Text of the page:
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Use AVCHD To Burn HD Video On Regular DVDs

by Tom Volotta on December 4, 2012

Download convert AVCHDIf you like acronyms, particularly for digital media, you’re going to get your fill here. In this case, we’re talking about Advanced Video Coding High Definition (AVCHD) and like other acronyms it can be a bit confusing. The essential message is that you can shoot and edit high-definition (HD) video with AVCHD camcorders, and then burn that video to a Standard Definition (SD) Digital Video Disc (DVD) quickly and easily and then playback the DVD in a HD Blu-ray (BD) player and view it on a big screen 1080p HD display.

It’s possible to burn HD content with RealPlayer Plus onto Standard Definition (SD) DVD recordable media. Additionally, that version of RealPlayer also offers accelerated downloads and transfers. Since nearly everyone has a DVD recorder, and Blu-ray burners are still a bit quirky and more expensive, this should be welcome news for home video users.


The AVCHD acronym isn’t new to the digital video world. It’s been around for six years since Sony and Panasonic developed the AVCHD camcorder to be the successor to High Definition Video (HDV). AVCHD camcorders use miniature (8 cm vs. the normal 12 cm) recordable DVD, Hard Disk Drives (HDD), or removable Secure Digital (SD) solid-state memory cards instead of tape. There are also versions with non-removable memory, and versions with combinations of these storage devices. AVCHD uses a superior codec, H.264 (the most popular in the world), compared to the older MPEG-2 standard used by HDV.

AVCHD is closely related to Blu-ray. AVCHD uses the MPEG Transport System (MTS) as its native file format, stemming from the same family as Blu-ray’s M2TS format. ACVHD can also play the popular MP4 format. They both use the H.264 for video compression and there are even Some AVCHD camcorders that use MP4 directly. There are endless disputes as to whether MTS or MP4 is better. The consensus is the quality is essentially identical.


AVCHD As previously noted, not all media players recognize and play the native AVCHD file format, MTS. If the player can’t see it, it certainly can’t burn a DVD. This also creates headaches for some video editing systems. Editors may not be able to just insert the memory card from an AVCHD camcorder into the computer and always expect it to work. If your system reads AVCHD/MTS and can burn onto DVD, you’re fine, and many do. But if it can’t, or the video editor doesn’t read MTS, the original material needs to be transcoded. Some editing software can read and edit the MTS format, plus create the AVCHD DVD disc.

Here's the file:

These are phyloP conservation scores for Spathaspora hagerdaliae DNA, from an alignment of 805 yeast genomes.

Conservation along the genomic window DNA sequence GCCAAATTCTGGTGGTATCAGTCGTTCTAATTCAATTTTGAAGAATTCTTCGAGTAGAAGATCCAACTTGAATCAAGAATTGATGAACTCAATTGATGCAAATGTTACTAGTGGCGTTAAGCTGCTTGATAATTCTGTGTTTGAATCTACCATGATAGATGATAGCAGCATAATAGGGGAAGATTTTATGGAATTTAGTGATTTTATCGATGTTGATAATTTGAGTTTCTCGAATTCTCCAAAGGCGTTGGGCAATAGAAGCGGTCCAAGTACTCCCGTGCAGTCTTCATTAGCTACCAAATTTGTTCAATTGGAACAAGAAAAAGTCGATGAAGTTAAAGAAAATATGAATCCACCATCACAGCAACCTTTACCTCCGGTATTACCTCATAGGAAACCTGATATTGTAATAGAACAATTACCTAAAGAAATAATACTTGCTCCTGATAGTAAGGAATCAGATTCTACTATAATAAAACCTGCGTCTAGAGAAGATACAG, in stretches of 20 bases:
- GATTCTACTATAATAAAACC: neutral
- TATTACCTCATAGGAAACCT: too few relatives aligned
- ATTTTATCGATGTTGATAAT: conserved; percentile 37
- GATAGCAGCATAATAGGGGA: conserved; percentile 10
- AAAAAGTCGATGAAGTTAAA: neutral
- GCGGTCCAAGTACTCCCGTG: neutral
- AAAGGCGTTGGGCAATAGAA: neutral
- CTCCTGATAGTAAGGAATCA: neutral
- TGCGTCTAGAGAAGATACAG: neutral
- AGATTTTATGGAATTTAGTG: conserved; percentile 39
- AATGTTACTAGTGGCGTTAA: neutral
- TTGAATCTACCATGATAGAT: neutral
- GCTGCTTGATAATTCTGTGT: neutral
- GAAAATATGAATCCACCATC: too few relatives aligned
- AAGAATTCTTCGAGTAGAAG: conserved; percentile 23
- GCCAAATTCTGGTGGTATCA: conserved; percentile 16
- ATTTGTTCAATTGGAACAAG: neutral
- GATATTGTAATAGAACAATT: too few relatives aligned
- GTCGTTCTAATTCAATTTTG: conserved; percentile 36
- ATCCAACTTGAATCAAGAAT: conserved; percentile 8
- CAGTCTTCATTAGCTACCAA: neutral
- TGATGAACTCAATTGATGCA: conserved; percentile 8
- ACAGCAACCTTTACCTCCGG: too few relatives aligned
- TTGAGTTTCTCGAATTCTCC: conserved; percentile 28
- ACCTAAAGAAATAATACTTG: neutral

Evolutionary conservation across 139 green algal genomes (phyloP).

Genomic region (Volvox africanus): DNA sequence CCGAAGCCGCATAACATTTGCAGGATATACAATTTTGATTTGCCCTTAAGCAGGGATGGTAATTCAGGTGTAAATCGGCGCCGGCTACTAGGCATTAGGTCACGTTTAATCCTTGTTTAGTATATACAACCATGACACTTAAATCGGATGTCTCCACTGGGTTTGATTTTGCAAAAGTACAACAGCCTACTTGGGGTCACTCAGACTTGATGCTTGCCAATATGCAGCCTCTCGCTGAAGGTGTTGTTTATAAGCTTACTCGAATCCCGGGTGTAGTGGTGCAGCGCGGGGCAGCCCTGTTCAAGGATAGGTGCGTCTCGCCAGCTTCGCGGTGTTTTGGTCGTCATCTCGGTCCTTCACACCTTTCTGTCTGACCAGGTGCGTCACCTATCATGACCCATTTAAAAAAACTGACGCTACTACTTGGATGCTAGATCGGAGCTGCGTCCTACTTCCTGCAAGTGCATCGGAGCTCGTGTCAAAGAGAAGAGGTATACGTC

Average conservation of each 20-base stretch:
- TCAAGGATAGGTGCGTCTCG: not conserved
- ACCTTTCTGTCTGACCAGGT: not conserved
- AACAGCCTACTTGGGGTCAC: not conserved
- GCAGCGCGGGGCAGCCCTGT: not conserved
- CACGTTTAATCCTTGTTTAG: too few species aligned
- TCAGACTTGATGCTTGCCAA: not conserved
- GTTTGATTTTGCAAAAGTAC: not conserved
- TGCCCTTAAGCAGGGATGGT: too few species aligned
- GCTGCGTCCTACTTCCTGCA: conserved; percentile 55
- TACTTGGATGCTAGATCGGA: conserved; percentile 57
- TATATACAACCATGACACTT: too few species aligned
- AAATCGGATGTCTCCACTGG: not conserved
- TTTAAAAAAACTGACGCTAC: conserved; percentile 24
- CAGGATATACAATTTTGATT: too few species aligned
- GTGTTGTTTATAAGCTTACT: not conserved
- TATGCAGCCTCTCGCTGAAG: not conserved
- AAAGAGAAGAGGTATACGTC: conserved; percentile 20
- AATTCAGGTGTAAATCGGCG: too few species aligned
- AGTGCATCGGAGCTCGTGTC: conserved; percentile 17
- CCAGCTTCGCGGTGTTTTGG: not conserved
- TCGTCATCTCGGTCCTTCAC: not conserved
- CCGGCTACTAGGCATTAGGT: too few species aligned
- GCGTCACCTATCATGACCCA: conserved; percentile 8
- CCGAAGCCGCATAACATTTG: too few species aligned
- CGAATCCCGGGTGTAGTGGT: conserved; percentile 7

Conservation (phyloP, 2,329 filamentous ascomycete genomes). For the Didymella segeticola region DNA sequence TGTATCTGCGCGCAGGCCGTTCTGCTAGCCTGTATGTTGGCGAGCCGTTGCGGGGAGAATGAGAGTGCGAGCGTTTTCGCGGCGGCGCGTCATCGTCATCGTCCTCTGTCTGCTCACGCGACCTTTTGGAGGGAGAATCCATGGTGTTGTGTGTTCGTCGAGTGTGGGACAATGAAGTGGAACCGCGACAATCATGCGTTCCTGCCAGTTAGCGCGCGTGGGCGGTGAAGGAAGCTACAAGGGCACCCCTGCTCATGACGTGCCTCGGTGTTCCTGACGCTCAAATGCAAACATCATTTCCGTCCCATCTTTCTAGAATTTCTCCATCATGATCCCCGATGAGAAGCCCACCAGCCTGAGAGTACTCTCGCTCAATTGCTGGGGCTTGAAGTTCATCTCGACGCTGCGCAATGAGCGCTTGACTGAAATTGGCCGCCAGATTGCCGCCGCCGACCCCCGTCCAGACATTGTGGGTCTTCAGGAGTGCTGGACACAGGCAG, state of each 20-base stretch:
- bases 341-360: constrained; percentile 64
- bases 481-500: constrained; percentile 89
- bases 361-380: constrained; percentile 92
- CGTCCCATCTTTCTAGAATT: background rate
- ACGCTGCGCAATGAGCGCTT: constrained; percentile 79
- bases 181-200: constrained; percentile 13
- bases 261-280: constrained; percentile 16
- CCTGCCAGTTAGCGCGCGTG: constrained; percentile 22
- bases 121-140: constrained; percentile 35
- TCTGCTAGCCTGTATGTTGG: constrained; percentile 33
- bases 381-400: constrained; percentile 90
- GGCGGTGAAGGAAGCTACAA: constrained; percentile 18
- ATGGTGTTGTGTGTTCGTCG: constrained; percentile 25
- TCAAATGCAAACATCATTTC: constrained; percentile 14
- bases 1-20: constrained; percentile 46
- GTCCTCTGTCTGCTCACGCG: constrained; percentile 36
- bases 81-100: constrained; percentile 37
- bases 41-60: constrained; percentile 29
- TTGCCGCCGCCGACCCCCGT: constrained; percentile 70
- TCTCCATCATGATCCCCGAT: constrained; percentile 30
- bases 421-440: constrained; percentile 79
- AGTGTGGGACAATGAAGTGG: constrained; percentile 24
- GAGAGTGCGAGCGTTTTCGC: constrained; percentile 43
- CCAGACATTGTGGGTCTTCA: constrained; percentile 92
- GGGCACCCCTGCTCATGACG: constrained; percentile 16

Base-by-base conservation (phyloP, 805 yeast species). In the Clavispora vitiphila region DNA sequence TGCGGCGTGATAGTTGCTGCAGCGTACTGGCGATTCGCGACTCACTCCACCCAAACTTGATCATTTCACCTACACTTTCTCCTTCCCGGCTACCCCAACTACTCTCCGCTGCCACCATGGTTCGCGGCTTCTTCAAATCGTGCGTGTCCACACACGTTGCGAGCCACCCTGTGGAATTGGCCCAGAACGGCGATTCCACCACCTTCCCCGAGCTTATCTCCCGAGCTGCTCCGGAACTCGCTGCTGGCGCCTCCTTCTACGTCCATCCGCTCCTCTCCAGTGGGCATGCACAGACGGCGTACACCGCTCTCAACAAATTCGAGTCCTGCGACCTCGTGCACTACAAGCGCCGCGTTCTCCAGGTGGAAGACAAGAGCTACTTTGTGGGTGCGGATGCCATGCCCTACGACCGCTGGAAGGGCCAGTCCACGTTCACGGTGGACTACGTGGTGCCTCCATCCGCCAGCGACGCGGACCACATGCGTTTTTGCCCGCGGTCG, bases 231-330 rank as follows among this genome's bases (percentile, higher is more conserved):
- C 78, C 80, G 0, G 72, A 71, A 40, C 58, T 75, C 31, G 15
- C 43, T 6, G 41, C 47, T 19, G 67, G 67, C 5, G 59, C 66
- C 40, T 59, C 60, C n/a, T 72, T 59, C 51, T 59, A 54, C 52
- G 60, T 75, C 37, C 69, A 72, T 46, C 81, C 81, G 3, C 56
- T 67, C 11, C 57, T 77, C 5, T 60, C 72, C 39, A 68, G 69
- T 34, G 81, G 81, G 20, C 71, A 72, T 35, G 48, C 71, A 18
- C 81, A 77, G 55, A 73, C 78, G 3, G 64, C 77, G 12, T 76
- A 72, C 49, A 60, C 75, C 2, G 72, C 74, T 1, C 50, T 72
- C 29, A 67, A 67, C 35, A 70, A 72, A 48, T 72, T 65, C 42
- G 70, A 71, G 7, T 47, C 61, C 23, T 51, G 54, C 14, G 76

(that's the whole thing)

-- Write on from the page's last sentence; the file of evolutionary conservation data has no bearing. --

That said, you could still make AVCHD DVDs using the MP4 format. A growing number of AVCHD camcorders record directly to MP4. Some are referred to as AVCHD Lite, meaning they don’t do 1080p, only 720p HD. That may be changing with newer 1080p cameras that will allow you to switch between the two. Also, look for High Efficiency Video Coding (HEVC) to make an impact.


There are a ton of HD videos available online that you can download and convert to AVCHD videos so that you can burn them to regular DVDs and play them in a compatible Blu-ray player. For example, Vimeo has a large selection of sample AVCHD content. Both AVCHD’s MTS and MP4 file formats support 720p, 1080i, and 1080p video resolutions. When downloading videos you should try to capture it at the highest resolution (1080p) possible. However, that said if your video player or TV only supports 720p resolution then that’s the format you should select when downloading a video.

RealPlayer Plus does not recognize MTS files. When using RealPlayer Plus to burn HD video onto a regular DVD, look for HD content in the MP4 format like the Vimeo screenshot  below. If the resolution you want is only available as an MTS file, you will need to convert the MTS to the MP4 format using third-party software in order to burn an AVCHD DVD with RealPlayer Plus.

After downloading the HD MP4 file into the RealPlayer library you can use RealPlayer Plus to burn an AVCHD DVD that can be played back in a compatible Blu-ray player. In general, burn DVDs at slow speeds for better results and use high-quality DVD-R media such as Verbatim or Sony. It’s still less expensive than purchasing a Blu-ray DVD burner and blank Blu-ray discs.

When the AVCHD DVD disc is completed, test it in a compatible Blu-ray machine. Don’t be discouraged if the first version doesn’t work property, it can often be the result of a simple formatting problem with one of the video clips.